Carbamazepine is a very well-recognized AED in the management of epilepsy. At the same time, it is also reported as a cause of paradoxical reactions such as seizure in patients with epilepsy. Even at normal doses, it is known to provoke complex focal seizures in adults, focal status epilepticus in children, and myoclonic status in those with juvenile myoclonic epilepsy. This phenomenon has EEG correlation with increased generalized spike and wave activity.[6] This is similar to new-onset arrhythmias seen in patients treated with antiarrhythmic agents due to effects on automaticity, the intrinsic firing rate of autonomic tissue, or the heart's resting membrane potential.[5]

Stremski et al. evaluated 61 pediatric patients with carbamazepine toxicity (>12 μg/mL). Dystonic reactions, apnea, and coma were seen more frequently in those with carbamazepine toxicity. They however did not find any relation of seizure occurrence in this cohort and peak carbamazepine level.[7]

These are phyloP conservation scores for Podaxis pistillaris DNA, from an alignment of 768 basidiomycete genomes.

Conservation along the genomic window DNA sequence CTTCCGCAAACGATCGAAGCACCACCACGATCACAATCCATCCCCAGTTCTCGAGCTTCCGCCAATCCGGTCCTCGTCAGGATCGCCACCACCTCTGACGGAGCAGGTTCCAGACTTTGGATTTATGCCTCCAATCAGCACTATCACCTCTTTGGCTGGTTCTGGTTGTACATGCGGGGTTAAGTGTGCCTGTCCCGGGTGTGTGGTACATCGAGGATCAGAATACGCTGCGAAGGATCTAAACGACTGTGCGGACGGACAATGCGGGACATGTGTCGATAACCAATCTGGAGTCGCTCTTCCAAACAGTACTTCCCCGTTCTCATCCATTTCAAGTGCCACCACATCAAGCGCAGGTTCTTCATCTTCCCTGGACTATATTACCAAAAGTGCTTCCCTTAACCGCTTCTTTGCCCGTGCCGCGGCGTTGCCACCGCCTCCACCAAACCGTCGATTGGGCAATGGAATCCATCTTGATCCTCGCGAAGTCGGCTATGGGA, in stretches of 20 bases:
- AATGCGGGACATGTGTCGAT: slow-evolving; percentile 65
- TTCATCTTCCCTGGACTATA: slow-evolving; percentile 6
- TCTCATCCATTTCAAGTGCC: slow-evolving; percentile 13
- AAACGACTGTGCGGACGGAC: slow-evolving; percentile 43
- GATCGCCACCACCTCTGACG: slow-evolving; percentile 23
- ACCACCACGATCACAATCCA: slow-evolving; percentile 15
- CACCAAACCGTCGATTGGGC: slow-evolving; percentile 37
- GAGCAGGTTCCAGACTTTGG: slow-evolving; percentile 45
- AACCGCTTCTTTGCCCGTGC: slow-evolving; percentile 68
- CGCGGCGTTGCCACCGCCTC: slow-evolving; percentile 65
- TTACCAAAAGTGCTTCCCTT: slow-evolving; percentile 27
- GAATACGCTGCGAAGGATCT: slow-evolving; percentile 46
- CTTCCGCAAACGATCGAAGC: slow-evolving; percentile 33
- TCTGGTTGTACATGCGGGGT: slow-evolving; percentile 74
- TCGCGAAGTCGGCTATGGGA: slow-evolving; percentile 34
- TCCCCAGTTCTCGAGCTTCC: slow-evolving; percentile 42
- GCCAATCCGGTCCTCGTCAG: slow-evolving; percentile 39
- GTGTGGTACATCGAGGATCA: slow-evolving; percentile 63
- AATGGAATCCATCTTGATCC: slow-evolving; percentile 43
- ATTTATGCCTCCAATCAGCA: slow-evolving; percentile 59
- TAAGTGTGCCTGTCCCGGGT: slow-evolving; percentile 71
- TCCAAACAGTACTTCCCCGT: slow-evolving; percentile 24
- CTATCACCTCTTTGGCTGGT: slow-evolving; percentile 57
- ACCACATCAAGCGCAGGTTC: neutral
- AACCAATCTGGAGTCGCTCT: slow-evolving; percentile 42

Our case, however, presented with generalized tonic–clonic seizures due to carbamazepine toxicity. This aspect of carbamazepine toxicity in healthy nonepileptic children is not routinely seen in clinical practice. There are sparse reports of the proconvulsant adverse effects of carbamazepine in those without prior seizure disorder.[8]

All reported cases of normal children with carbamazepine overdose or toxicity are found to be accidental in nature, and it puts a question about safe storage of medication that should be out of reach of children. In this reported case, the drug was prescribed for a family member. It is still imperative to rule out any familial type of undiagnosed epilepsy in the child which might get unmasked in such accidental cases of AED poisoning.[9]

Population-based data regarding carbamazepine or other AED toxicity causing seizures in normal individuals are scanty. However, it is clear that some AEDs such as carbamazepine have the potential to cause aggravation of existing condition and even development of new episode of seizure in neurologically normal children.